Meyer adds another wrinkle that Tressel-led teams never had: a prolific spread offense. The Buckeyes of Tressel’s time were actually very similar to last year’s Fighting Irish: offensively conservative teams who clamped down on defense and pulled off close victories. Unsurprisingly, most Ohio State postseasons ended in defeat, like when they were torched by Meyer’s Gators, a wide open attack pioneered by quarterbacking tandem Chris Leak and Tim Tebow that isolated the speed of the electric Percy Harvin. The BCS championship was a 41-14 defeat for the Buckeyes, a single point away from Notre Dame’s 42-12 bashing at the hands of the Crimson Tide.
This time, it’s Braxton Miller leading an exciting offense that’s paired with an athletic defense, particularly in the secondary. The SEC has shown that speed kills, so Ohio State went out and recruited it. The one game Alabama lost last season, they were haunted by the dual threat phenom Johnny Manziel, a guy who could scramble and keep plays alive, frustrating the pass rush. Though Texas A&M’s elite offensive tackles neutralized much of the Bama pass rush, it’s easy to see parallels between Miller and Manziel, and the Buckeye quarterback, in theory, should be able to confound the Crimson Tide front seven.
There’s no replacement for making it through the SEC gauntlet, but Ohio State will be more prepared after playing through its Big Ten schedule than Notre Dame was last season. Though they only have one fit nonconference opponent in the California Golden Bears, they host worthy challengers Wisconsin and Penn State, and venture into Ann Arbor for the climax of their season, a game the Buckeyes will certainly give a damn about if they’re undefeated headed into the Michigan clash. This year, they avoid Nebraska and Michigan State, averting potential threats to a perfect season. Everything else, barring a slip-up, should be easy enough for the Scarlet and Gray to win with gusto.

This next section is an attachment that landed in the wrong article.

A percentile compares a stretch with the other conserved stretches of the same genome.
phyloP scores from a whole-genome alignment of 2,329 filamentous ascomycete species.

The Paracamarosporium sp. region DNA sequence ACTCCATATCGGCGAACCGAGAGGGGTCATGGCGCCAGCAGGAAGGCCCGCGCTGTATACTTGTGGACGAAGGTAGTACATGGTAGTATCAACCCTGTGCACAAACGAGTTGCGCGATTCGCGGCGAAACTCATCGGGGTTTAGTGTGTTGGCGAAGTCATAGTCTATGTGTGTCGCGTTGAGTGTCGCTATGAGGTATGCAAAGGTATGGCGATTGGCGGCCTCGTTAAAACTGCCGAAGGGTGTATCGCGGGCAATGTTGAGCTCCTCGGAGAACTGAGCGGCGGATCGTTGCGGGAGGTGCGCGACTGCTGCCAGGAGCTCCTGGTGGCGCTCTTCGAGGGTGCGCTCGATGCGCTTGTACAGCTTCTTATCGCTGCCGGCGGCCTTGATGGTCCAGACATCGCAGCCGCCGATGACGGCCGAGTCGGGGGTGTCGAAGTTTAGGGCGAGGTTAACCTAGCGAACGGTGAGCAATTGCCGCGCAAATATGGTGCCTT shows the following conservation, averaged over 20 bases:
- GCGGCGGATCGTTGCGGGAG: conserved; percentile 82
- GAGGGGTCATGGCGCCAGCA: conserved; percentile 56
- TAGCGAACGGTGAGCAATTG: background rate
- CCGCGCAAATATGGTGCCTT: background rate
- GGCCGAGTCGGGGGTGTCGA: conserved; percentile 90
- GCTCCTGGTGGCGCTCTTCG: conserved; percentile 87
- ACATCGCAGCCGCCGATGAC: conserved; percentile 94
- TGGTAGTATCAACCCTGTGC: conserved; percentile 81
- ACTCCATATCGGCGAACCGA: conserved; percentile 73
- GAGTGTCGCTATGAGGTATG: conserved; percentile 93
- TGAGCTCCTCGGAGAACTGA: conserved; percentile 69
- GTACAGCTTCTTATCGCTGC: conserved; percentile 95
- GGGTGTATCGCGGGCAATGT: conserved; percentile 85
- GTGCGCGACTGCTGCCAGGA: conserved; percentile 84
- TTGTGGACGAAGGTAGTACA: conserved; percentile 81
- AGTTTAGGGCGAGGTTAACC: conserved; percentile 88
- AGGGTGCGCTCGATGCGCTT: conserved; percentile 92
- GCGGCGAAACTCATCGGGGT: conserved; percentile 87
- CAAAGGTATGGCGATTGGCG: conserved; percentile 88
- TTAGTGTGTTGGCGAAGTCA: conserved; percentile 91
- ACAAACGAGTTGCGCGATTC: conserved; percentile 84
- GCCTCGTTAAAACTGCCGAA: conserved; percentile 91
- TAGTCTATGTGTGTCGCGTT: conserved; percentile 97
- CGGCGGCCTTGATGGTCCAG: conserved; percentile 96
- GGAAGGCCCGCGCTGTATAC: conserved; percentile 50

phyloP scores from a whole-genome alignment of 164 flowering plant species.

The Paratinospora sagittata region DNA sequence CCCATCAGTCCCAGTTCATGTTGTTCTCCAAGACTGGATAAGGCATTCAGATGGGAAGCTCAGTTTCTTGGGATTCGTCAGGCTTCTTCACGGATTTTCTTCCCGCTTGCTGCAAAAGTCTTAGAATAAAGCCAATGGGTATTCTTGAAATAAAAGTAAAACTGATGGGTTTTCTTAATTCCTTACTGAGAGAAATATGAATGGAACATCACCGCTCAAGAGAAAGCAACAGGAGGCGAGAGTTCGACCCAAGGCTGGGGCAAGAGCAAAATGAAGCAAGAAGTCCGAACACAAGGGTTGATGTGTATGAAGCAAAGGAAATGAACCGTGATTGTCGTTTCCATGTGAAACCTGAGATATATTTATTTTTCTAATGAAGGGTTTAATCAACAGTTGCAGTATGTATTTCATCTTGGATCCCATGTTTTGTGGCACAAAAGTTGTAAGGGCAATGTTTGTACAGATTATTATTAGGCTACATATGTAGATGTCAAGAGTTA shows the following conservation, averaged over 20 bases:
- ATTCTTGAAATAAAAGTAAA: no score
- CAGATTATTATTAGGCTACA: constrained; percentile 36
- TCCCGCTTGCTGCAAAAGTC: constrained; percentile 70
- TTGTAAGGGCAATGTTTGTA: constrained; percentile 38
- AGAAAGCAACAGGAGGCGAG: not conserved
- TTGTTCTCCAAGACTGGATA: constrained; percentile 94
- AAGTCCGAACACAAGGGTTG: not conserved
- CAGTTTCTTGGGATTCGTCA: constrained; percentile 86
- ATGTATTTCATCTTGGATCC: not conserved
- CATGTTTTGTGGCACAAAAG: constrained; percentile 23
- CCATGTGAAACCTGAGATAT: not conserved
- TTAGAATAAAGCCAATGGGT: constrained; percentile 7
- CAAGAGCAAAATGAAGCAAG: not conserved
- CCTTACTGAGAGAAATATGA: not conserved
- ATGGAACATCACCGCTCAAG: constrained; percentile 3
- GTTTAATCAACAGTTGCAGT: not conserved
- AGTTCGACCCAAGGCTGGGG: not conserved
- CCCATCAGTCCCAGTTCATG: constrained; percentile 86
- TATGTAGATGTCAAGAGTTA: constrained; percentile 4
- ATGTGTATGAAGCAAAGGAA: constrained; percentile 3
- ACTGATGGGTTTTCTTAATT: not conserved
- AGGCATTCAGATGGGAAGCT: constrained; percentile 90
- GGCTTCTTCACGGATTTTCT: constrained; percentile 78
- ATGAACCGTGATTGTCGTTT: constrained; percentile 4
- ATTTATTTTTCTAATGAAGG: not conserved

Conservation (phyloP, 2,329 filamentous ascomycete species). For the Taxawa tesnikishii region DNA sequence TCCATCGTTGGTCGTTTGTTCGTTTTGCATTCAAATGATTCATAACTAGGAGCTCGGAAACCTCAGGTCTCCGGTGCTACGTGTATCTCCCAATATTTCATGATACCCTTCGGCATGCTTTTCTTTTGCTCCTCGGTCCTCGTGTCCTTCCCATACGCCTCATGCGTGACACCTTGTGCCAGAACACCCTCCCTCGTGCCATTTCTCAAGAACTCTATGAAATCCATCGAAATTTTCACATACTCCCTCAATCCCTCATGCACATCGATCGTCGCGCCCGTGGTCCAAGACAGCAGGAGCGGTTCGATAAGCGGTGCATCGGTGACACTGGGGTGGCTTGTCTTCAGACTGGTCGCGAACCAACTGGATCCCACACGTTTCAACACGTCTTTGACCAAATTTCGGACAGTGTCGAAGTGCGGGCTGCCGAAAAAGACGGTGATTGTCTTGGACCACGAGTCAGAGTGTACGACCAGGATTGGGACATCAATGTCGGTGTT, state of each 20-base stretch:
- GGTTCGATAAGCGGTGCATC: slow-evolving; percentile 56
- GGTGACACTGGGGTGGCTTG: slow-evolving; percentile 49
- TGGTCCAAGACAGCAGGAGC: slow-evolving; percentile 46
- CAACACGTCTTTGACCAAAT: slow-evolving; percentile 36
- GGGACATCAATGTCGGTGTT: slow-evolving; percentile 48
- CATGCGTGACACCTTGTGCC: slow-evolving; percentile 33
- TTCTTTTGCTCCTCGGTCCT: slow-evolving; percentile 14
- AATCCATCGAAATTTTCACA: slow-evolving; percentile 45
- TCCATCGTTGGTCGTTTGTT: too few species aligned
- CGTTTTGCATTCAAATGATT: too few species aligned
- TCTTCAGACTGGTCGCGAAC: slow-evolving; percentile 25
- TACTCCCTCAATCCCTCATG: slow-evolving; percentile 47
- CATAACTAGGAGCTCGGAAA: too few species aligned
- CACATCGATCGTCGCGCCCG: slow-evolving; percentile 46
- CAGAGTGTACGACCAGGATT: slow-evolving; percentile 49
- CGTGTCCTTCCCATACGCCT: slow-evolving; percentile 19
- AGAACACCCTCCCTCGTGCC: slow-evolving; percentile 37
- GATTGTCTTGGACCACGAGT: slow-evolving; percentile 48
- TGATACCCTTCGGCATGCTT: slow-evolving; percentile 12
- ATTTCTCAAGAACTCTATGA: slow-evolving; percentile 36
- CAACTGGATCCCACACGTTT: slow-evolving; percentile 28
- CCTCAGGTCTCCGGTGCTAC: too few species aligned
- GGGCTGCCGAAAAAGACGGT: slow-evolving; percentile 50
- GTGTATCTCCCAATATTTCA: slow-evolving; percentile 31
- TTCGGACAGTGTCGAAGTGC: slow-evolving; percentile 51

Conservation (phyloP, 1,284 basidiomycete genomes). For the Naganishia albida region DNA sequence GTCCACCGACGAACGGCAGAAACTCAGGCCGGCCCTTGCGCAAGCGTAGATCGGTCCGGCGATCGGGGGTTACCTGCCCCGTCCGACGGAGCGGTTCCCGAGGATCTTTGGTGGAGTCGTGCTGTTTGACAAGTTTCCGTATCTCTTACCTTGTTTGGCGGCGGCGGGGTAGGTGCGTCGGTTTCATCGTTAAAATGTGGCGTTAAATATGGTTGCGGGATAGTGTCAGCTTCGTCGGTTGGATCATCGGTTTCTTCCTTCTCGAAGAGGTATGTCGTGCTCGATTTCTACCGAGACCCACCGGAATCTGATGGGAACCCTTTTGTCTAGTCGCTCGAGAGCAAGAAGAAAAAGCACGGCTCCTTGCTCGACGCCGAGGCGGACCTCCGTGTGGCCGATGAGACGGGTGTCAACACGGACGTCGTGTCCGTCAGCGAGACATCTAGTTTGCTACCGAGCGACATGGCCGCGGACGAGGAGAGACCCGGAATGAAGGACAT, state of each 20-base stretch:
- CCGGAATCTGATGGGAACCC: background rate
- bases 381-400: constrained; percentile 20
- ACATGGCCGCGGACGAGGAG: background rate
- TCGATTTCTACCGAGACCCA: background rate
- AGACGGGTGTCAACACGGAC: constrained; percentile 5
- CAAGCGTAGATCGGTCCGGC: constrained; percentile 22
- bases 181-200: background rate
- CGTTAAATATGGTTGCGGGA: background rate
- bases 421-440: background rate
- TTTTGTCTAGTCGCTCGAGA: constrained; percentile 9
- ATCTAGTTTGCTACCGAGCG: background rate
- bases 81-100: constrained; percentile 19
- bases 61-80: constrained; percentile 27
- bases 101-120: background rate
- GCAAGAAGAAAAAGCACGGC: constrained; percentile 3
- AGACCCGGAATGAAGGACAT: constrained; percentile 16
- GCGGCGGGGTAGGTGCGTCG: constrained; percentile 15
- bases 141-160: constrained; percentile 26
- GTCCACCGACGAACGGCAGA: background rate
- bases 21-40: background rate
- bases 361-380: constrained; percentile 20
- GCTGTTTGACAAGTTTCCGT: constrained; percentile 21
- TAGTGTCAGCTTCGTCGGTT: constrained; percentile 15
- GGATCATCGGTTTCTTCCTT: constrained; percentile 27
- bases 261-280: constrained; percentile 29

It was the sins of Meyer’s coaching forefather Tressel that made the Buckeyes bowl-ineligible and therefore irrelevant last season, as gratis tattoos are banned both biblically and in NCAA bylaws. Last season’s undefeated campaign wasn’t always pretty, but it saw Miller assert himself as a dangerous weapon, and groomed players to Meyer’s new system. This year, with another crop of elite talent and experience for returning starters, last season’s dress rehearsal could translate into another flawless record.
And that brings us to a potential title game. The SEC, as it stands, is enjoying a period of unchallenged dominance, boasting the most talented and pro-ready players, the stiffest competition in college sports. It’s been practically a super conference the last few years, a point best illustrated by the Alabama-LSU final to cap the 2011 season, two schools from the same conference vying for the ultimate prize. But by poaching talent from the fertile southern grounds and invigorating the offense of the Buckeyes, Meyer has created a team from the Midwest that can trade blows with these juggernauts. I’m not predicting that the Buckeyes will definitely unseat the SEC, but I think that it might be Scarlet against Crimson, and most importantly, it’ll be a close game. Could this be the season the tides turn?